Sustainable Coastlines decided to tackle the pervasive problem of littered cigarette butts. With guidance from the Ocean Conservancy and help from Keep America Beautiful, Surfrider, and others we now have a plan implemented to see if we can make a difference on our coastlines relating to cigarette butts.
Lots of tourists were asking what we were doing, education is a huge part of what needs to be done. Here is Louise explaining to some visitors.
The plan is as follows, we scan a certain part of the beach for cigarette butts. We decided that from the concession stands to the Banyan Tree at Kuhio Beach Park would be a great project area. Waikiki Beach is barraged by tourists year round and probably has the highest amount of traffic on all beaches statewide.
We broke the beach into three parts. From the street to the lava rock wall, lava rock wall to mid beach, and mid beach to water line. Then we all teamed up together to scan the circular area surrounding the Banyan Tree since so many people hang out there getting pooped on by pigeons.
Once the scan is complete, we install signage and ash trays. Currently there are none. We also are giving the beach boys cigarette butt holders (portable ash trays). Then a few weeks later we will scan again, and then again a few weeks after that.
The goal is to see whether an informational campaign (signs) and ashtrays can have a reduction on cigarette butt litter.
Personally I prefer the route of Bill 72 introduced by Stanley Chang. It is a call to ban smoking on beaches specifically adding from Kapiolani Park to Ala Moana, the highest trafficked beaches in the state other than Hanauma Bay which already has a ban that has done wonders for the quality of the beach and the marine ecosystem.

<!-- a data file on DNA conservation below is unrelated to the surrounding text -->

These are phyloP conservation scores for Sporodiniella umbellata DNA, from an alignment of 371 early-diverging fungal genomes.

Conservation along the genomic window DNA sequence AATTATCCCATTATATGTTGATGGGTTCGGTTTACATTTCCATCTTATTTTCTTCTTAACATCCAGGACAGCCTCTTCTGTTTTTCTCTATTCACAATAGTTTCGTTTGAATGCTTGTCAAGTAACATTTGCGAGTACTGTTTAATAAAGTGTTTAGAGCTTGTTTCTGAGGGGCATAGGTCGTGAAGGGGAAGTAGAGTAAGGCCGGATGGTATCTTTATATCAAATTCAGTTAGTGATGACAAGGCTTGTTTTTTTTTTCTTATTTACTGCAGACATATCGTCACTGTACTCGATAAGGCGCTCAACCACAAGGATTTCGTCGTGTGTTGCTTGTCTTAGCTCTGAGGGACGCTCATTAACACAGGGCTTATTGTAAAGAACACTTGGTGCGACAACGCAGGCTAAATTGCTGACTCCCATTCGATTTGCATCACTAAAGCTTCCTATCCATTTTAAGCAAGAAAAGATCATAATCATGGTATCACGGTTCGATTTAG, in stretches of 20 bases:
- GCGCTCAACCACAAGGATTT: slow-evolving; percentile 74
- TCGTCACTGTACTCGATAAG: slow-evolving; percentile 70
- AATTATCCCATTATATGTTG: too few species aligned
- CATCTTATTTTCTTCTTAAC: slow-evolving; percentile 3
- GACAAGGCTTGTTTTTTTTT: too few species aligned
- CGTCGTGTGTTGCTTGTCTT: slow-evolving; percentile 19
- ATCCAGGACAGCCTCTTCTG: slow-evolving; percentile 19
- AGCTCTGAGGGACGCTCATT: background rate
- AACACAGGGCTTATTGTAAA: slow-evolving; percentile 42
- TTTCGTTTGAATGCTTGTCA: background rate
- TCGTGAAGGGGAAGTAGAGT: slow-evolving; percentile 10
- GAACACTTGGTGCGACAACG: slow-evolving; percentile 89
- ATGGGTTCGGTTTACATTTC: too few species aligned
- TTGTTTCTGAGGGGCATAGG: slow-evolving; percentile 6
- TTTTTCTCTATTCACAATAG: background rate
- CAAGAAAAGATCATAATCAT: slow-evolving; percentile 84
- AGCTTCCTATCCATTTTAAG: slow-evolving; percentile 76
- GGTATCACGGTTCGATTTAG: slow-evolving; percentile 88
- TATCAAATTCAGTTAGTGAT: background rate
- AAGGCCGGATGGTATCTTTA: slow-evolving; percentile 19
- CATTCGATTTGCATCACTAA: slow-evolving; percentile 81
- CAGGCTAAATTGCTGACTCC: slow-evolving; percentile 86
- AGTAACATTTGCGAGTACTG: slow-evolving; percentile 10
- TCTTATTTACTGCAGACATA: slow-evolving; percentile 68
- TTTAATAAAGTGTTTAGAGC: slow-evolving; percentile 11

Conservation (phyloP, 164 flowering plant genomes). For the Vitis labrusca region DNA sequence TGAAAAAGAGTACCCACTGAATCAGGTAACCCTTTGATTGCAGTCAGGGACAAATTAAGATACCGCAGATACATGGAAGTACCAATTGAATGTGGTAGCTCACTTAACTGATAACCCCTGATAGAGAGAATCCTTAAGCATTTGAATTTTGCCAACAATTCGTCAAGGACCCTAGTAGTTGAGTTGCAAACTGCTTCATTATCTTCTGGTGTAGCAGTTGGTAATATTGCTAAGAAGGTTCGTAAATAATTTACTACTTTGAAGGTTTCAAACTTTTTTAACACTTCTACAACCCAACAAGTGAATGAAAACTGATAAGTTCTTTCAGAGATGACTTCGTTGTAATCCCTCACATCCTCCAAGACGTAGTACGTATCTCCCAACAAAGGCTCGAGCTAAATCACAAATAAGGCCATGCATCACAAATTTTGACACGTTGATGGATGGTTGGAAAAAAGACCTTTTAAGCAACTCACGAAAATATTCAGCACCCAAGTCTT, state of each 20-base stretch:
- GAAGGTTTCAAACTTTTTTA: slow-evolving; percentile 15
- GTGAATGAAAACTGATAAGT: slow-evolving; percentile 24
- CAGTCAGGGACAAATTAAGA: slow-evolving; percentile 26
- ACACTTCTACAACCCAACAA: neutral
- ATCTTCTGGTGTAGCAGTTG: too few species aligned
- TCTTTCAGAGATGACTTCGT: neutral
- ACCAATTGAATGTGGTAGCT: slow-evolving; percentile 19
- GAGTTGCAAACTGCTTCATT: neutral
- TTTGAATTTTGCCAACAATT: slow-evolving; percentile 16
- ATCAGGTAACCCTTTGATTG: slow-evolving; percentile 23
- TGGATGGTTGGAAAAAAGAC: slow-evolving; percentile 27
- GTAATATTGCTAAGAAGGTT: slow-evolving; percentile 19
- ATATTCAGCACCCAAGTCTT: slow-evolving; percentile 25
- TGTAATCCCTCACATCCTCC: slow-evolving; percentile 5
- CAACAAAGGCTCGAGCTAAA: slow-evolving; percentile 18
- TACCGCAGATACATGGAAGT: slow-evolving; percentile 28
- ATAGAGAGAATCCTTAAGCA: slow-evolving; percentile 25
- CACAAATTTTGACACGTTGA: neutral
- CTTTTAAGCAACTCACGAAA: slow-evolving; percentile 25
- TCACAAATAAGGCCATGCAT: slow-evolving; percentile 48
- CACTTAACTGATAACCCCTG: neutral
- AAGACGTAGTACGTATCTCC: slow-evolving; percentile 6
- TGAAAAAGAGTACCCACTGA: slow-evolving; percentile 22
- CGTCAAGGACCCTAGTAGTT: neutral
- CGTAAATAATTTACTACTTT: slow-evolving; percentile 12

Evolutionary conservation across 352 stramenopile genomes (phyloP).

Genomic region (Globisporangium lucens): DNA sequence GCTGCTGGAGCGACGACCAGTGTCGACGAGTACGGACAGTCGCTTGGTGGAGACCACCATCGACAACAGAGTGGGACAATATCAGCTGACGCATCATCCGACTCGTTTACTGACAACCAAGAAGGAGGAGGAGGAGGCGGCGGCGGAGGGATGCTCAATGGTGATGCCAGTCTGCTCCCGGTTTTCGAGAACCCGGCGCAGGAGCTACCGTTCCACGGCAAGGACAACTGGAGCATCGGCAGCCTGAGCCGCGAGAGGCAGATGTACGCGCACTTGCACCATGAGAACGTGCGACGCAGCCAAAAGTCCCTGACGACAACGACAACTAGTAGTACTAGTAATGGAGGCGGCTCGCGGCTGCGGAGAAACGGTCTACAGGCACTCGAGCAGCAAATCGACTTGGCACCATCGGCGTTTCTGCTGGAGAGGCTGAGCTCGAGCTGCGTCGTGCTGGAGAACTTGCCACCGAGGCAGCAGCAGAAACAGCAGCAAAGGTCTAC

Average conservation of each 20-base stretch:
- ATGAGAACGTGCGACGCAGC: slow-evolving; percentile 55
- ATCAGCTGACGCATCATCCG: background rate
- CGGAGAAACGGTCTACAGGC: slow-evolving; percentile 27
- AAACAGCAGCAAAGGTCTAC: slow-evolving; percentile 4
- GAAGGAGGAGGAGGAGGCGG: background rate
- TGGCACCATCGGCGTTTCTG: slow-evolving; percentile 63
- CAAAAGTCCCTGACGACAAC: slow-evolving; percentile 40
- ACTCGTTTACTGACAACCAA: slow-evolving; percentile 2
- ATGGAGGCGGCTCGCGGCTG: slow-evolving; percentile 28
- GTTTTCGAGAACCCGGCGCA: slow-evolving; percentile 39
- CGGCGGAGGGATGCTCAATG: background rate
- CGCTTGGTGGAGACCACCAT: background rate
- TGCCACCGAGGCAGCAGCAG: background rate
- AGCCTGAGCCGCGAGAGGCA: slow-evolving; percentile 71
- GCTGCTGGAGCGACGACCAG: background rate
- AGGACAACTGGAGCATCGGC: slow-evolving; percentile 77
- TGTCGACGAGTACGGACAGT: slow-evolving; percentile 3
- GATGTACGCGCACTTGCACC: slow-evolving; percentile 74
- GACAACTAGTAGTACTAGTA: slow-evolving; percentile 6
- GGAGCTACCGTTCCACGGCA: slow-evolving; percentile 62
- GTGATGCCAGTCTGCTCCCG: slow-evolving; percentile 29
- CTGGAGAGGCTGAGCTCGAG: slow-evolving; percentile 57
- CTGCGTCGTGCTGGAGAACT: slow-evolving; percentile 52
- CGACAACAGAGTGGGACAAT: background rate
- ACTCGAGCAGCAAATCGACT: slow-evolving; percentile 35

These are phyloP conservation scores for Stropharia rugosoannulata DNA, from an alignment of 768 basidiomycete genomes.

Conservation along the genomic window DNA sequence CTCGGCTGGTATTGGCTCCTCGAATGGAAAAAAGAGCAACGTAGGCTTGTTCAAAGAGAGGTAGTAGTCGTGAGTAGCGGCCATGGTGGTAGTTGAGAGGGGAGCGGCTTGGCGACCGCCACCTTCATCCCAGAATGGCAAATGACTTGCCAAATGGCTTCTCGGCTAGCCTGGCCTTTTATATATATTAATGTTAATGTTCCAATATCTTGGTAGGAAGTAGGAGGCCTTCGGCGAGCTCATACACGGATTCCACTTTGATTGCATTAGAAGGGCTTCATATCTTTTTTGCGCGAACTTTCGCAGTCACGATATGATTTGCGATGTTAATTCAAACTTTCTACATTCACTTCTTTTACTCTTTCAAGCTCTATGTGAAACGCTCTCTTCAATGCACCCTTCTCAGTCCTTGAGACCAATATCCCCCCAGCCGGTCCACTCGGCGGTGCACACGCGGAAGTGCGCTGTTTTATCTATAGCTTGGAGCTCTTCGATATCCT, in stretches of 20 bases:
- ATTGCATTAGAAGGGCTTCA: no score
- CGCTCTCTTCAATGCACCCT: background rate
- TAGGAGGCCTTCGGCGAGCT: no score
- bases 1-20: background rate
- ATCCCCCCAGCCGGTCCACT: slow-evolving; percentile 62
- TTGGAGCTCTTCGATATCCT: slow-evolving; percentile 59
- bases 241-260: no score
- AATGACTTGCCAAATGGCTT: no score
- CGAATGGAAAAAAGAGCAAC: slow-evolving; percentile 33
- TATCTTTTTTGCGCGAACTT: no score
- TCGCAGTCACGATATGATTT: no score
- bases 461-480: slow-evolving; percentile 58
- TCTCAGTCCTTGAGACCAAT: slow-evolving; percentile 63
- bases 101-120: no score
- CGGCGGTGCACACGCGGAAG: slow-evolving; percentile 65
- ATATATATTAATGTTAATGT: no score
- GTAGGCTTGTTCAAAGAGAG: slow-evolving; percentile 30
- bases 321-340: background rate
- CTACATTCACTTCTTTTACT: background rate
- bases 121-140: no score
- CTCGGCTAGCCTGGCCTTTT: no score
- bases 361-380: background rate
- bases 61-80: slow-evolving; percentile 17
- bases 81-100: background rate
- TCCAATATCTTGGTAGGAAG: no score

Check this link to here what they had to say at the meeting, it’s only a quick snippet but gets down to the base. (http://www.hawaiipublicradio.org/content/waikiki-smoking-ban-advances-honolulu-city-council)
In conclusion, for our first round up of cigarette butts on the beach we had:
- zone 1 – 501 butts
- zone 2 – 235 butts
- zone 3 – 493 butts
- zone 4 – 519 butts
- TOTAL – 1,748 butts
All found in just one hour with 11 volunteers. Big thanks to all those that came out to help.
On another front, we are also helping researcher Dr. Magnus Engwell as he attempts to find out whether marine debris plastic is absorbing chemicals like pesticides, fertalizers, and other compounds that can then be ingested by animals. Its the start of the biomagnification process and to have hard evidence to prove this idea will be a great start to addressing those making these products and getting them to find an alternative. Subscribe to keep in touch with what is happening regarding this project.